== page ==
“Izambard was one of the first to see that Rimbaud’s rebellion was a form of intellectual discipline…Izambard was also right to suspect that Rimbaud’s ‘programme of studies’ involved a degree of self-destruction - the quickest way to gain control over his own destiny.”
So comments Robb in his exciting biography of Rimbaud, one of the most eccentric, wild, and fascinating human lives literature has ever seen.
Rimbaud, who never wrote another word after the age of 19, is responsible for many drunk, altered nights of mine thanks to his line “…The Poet makes himself a seer by a long, gigantic and rational derangement of all the senses.”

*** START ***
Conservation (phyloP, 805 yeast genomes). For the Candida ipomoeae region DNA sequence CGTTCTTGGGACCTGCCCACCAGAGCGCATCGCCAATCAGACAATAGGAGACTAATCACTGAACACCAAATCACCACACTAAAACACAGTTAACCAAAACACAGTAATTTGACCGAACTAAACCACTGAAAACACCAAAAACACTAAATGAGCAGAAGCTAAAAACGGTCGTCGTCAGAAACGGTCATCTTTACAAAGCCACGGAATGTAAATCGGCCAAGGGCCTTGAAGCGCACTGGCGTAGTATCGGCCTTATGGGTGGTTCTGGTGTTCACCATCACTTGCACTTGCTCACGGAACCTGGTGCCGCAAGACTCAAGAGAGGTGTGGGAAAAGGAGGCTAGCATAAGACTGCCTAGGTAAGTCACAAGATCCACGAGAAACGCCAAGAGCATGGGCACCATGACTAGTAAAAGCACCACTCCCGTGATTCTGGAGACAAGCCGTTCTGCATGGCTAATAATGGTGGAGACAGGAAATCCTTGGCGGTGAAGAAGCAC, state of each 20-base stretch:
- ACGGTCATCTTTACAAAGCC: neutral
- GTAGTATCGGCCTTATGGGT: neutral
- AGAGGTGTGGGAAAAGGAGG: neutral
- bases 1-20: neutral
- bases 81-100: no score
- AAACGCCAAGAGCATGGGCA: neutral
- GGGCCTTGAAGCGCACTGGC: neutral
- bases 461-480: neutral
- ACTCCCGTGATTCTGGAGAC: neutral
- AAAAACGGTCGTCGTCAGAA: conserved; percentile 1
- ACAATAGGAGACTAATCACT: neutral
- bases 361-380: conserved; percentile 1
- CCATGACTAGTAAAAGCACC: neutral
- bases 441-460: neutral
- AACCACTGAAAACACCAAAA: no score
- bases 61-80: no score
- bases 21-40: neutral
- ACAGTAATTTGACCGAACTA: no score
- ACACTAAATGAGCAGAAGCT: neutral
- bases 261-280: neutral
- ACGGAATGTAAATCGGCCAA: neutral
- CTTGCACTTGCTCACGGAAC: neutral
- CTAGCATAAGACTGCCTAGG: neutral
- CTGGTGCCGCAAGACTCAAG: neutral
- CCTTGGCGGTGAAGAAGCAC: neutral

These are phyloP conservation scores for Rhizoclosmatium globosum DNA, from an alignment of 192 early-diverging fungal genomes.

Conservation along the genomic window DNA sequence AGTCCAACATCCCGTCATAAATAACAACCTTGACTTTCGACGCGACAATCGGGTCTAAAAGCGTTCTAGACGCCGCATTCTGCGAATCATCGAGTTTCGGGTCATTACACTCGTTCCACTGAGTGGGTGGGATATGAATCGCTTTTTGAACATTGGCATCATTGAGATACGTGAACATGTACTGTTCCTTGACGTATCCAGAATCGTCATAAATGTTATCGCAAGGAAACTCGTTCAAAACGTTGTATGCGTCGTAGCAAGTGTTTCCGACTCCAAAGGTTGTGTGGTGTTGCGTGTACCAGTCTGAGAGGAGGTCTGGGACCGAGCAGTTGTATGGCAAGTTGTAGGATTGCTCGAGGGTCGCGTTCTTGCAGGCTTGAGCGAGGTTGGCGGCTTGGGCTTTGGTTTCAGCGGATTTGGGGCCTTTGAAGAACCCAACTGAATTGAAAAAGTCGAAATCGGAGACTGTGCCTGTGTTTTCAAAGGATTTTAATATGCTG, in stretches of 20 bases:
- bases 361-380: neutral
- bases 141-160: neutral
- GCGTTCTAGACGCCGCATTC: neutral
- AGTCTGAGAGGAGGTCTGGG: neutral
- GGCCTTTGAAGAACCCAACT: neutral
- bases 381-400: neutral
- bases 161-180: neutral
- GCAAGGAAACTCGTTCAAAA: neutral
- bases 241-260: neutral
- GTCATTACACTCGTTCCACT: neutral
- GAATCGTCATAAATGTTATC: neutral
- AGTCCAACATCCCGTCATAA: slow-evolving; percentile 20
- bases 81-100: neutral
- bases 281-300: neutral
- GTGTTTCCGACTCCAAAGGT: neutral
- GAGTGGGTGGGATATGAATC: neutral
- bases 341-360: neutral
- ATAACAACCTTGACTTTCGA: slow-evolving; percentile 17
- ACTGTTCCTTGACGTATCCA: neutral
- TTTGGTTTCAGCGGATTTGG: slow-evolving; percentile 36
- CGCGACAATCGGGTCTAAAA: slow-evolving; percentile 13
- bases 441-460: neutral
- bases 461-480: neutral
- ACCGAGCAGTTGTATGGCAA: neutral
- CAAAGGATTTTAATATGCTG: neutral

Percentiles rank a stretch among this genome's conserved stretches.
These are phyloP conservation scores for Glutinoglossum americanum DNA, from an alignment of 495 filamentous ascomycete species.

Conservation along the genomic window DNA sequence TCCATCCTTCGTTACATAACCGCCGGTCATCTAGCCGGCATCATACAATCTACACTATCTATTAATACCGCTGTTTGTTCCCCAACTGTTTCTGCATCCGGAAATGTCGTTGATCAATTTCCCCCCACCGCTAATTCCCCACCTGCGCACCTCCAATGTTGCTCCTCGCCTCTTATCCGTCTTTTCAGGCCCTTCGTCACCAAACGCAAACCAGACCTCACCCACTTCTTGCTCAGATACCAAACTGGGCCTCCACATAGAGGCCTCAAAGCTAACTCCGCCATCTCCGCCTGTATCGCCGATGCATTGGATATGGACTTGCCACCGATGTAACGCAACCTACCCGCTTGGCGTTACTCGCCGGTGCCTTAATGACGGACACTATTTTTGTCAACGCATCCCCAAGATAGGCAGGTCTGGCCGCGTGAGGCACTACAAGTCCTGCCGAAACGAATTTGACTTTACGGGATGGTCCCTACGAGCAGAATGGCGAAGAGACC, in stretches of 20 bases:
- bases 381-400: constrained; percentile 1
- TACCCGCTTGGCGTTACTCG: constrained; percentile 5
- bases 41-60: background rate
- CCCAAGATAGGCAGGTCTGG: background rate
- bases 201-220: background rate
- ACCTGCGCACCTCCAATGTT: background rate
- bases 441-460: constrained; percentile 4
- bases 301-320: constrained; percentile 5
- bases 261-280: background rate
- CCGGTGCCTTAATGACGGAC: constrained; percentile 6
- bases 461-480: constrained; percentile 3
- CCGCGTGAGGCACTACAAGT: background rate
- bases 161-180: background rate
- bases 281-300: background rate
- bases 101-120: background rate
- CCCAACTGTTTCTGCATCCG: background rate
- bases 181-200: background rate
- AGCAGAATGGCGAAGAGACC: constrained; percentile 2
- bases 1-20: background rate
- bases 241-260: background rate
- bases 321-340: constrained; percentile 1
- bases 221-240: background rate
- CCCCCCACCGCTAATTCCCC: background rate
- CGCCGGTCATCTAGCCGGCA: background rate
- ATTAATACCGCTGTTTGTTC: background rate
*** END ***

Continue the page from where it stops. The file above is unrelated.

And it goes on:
This was Rimbaud’s life. One long, exhausting, dirty desecration of the senses. Booze, drugs, sex, political incorrectness (man would he have sneered at the PC culture today), and a general explosion of all conventions.
But, as his teacher Izambard saw, this wasn’t a senseless savagery. Rimbaud lived with uncommon, perhaps unparalleled, devotion to freedom. He was:
“…following his own curriculum, undertaking the formidable task of ‘demolishing everything and wiping my brain clean’, re-creating that hypothetical, pristine state before school, church and mother had filled his head with prejudice.”